Abstract: In 1949 the Cold War was picking up momentum. The Soviet state had entered its most secretive phase. The official rationale of secrecy was defense against external enemies. One of the Gulag’s most important secrets was the location of its labour camps, scattered across the length and depth of the Soviet Union. As this secret was guarded more and more closely, the camps began to drop out of the Soviet economic universe, losing the ability to share necessary information and do business with civilian persons and institutions without disclosing a state secret: their own location. For some months in 1949 and 1950, the Gulag’s camp chiefs and central administrators struggled with this dilemma without achieving a resolution. This episode teaches us about the costs of Soviet secrecy and raises basic questions about how secrecy was calibrated.
    Keywords: Cold War, Forced Labour, Secrecy, Transaction Costs, Soviet Union
  4. By: Teng, Faxin; Meier , Claudia; Kamenev, Dmitry; Klein, Martin
    Abstract: China is widely seen as one of the sources of global macroeconomic imbalances. Its persistent current account surplus and capital exports to the United States are even cited as one of the causes of the global financial crisis. The most common explanation traces China's current account surplus to a mismatch between saving and investment due to inefficiently low domestic demand. We challenge this explanation. Our argument rests on an analogy that we construct between two countries generally thought to be very different: Russia and China. Russia, a raw materials exporting country, has been running current account surpluses similar to China's in relation to GDP. As for most raw materials exporting countries this is considered normal, reflecting efficient reinvestment of wealth from natural resources in financial assets. We show that a similar efficiency argument can be constructed for China, although the nature of wealth that is reinvested in financial assets is different in the two countries. Our analysis implies that China's current account surpluses can be expected to disappear over the long horizon – although the time when this will happen may still be very far away. Moreover, an appreciation of the Chinese currency may not have the desired effect of mitigating the country's current account surplus as a weakening in competitiveness is counterbalanced by a strengthening of investment motives.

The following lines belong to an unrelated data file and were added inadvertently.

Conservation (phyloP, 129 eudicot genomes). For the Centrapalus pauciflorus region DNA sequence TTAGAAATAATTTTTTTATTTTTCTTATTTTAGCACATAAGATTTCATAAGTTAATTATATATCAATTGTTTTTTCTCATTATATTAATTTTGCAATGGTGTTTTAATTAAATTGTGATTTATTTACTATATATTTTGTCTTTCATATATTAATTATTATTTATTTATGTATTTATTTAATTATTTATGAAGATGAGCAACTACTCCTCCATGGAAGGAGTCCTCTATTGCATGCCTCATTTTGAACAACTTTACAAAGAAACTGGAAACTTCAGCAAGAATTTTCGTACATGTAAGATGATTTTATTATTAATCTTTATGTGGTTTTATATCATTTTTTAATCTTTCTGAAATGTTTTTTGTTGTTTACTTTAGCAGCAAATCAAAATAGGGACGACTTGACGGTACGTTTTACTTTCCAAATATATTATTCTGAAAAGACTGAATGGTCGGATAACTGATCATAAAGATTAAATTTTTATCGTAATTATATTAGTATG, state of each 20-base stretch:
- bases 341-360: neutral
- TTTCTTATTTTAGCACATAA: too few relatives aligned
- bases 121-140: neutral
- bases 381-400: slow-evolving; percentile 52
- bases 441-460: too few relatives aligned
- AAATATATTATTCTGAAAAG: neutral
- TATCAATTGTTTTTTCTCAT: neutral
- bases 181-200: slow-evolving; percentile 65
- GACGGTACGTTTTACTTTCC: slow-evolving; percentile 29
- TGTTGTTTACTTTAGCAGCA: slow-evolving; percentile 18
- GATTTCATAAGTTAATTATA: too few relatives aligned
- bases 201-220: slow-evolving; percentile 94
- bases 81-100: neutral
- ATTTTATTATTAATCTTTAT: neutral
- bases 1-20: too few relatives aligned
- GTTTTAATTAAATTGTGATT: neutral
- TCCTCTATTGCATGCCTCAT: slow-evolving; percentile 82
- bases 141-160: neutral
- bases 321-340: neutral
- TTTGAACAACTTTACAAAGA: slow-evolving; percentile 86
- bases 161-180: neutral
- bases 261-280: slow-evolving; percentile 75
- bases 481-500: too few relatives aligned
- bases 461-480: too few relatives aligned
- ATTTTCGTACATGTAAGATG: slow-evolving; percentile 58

Keywords: trade structures;trade imbalances; current account imbalances; outside assets
    JEL: F14
    Date: 2011–06
  5. By: Kurmanalieva, Elvira; Vinokurov, Evgeny
    Abstract: The main purpose of this paper is to assess intra-regional trade within the CIS by looking at the impact of numerous trade agreements in the region. Applying a gravity model on a set of 162 countries, we attempt to assess dynamics of intra-regional trade of various trade agreements between 1995 and 2008 in order to identify trade creation and trade diversion effects. We propose and empirically test three explanations of the CIS intra-regional trade: 1) home bias effect, 2) holding together effect and 3) holdup effect. Finally, we perform a simulation of potential trade and see to what extent twelve post-Soviet states and all their groupings would, ceteris paribus, have traded with each other.
    Keywords: Soviet Union; CIS; EurAsEC; CES; Gravity equation; Trade potential; Panel data
    JEL: F15 F13 C23 O54 O52